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Pennsylvania Ballet

May 1, 2014

Photography by Alexander Iziliaev The horse was MIA on opening night

Photograph by Alexander Iziliaev
The horse was MIA on opening night

Coppélia
Reviewed May 1, 2014
NAC Southam Hall, Ottawa

(Repeat performances May 2 & 3, 8 p.m. plus matinee May 3, 2 p.m.)

I’m not sure what happened to the horse. Pre-show promotion of Pennsylvania Ballet’s production of Coppélia told of the miniature horse “Jill,” that Ottawa’s 115-year-old John Crundell Stables was lending to the ballet for a walk-on role before curtain fall. She was to pull a carriage to escort the two protagonists off stage.

Jill was a no-show on opening night. Was it stage fright? Last-minute jitters? Or did she pee back stage? I guess we’ll never know. It would have been a first – a horse on Southam Hall’s stage – but the show’s not over yet, so it might still happen.

Nevertheless, horse or no horse, the classical three-act comedy ballet Coppélia, as performed by one of America’s premier ballet companies, is worth going to see before it closes Saturday.

Coppélia is a charming little story ballet appealing to young and old alike, a Marius Petipa creation which premiered at Paris’s Théâtre Impérial de l’Opéra nearly 150 years ago. It’s been part of Pennsylvania Ballet’s repertoire for more than 35 years. Old as it is, the beguiling story of a group of young village people – including two lovers – and their curiosity about a mysterious tottering old toy maker who makes a life-sized doll is still delightful and fresh.

It’s true storybook material and José Varona’s scenic design of a quaint little village and the pretty folk costumes for the dancers add the right amount of enchantment to the fairy tale. The story – told through gesture and pantomime as well as dance – is simple, joyful and spirited.

Swanilda is an attractive and mischievous young girl who sneaks into the toy maker Dr. Coppélius’s enthralling workshop, her girlfriends in tow, to play havoc with the life-sized dolls she finds there and to switch places with the doll Coppélia, which her fiancé, Franz, has fallen in love with.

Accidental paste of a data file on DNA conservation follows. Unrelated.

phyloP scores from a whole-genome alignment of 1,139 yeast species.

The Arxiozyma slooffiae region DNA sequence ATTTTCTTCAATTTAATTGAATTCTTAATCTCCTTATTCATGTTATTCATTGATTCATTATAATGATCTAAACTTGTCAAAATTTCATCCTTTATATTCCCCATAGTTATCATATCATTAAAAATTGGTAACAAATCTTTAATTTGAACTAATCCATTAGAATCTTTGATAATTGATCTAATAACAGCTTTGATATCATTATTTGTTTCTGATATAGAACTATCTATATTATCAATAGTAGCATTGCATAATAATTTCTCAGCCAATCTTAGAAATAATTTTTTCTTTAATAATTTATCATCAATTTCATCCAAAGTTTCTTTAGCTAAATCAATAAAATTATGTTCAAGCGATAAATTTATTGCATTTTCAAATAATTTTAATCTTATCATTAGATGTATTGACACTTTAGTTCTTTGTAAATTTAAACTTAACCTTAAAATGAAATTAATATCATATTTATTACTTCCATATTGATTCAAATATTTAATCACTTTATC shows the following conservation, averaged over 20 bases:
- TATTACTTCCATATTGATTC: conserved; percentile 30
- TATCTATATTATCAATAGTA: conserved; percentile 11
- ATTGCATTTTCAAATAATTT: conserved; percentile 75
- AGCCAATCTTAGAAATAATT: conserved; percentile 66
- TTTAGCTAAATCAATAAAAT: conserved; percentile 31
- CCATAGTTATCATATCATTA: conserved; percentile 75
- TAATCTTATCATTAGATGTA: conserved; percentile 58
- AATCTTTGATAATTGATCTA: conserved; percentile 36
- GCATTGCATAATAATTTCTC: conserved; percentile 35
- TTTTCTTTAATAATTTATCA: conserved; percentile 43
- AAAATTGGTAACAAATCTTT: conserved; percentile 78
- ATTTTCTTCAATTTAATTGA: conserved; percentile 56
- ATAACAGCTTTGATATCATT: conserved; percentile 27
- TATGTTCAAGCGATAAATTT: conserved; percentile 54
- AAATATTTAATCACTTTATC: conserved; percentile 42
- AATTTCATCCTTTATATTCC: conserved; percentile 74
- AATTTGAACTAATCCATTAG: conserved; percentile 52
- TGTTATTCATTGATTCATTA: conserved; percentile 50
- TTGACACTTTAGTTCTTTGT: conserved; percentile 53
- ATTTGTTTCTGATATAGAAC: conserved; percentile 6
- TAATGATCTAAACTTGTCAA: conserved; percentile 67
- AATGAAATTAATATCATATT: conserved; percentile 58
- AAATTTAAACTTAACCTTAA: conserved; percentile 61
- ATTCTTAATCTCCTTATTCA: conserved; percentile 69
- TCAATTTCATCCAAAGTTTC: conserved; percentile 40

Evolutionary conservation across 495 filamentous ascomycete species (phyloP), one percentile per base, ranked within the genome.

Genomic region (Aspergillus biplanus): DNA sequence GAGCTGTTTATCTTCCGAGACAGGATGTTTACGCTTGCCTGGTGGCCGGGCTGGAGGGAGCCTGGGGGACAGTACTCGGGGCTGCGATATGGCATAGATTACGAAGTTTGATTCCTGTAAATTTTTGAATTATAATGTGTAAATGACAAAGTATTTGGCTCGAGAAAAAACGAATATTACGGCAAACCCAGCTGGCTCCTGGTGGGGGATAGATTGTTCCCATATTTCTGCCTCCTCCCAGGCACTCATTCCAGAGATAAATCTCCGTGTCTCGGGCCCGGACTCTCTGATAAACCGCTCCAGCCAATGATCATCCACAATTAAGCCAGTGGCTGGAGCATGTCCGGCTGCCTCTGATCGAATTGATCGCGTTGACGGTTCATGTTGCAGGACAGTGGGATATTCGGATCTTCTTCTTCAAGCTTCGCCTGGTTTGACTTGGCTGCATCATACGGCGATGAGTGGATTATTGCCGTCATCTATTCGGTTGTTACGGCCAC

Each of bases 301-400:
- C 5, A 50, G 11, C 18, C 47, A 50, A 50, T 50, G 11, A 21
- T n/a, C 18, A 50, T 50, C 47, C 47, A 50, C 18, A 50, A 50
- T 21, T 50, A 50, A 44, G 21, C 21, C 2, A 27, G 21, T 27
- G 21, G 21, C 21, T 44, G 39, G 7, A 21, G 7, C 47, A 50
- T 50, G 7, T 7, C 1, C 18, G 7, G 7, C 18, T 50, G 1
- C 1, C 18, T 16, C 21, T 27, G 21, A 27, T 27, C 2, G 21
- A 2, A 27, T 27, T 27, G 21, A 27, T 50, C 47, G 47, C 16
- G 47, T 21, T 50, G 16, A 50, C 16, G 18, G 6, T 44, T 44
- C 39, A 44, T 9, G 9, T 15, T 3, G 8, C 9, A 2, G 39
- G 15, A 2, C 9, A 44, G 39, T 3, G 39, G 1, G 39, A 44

Do we have a love triangle here? Well, yes, of sorts, but it all ends happily with Swanilda and Franz tying the knot in the village square and riding off into the sunset – except that didn’t happen because Jill the horse stood them up.

Dance-wise, it’s the perfect choreography to showcase a strong ballet corps. A couple of dozen villagers perform a series of pretty folk dances in the first act. It’s all very light and airy and fun. Even the second act in the eerie toy maker’s shop is full of playfulness and flirtation. And the final festive act features the very brief wedding of Swanilda and Franz, the “Waltz of the Hours” danced by a full complement of dancers, and the solo performances of principal Brooke Moore, and dancers Caralin Curcio and Rachel Maher as “Dawn,” “Prayer” and “Spinner.”

The company’s dancers are wholly strong and disciplined. Lauren Fadeley is a happy-go-lucky, cheeky Swanilda with a million-dollar smile and impressive muscularity, while her dashing athletic Franz, danced by Francis Veyette, is her husband in real life. They have a witty repartee, perfect for their roles and a delight for the audience.

The accompaniment for this ballet, performed live by the National Arts Centre Orchestra under the baton of American music director and conductor Beatrice Jona Affron, is the charming, graceful and melodic score of 19th-century French composer Léo Delibes. It’s a perfect collaboration.

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From → Ballet

One Comment
  1. Emily C. permalink

    Jill had stage fright. They had to sedate her for the other shows.

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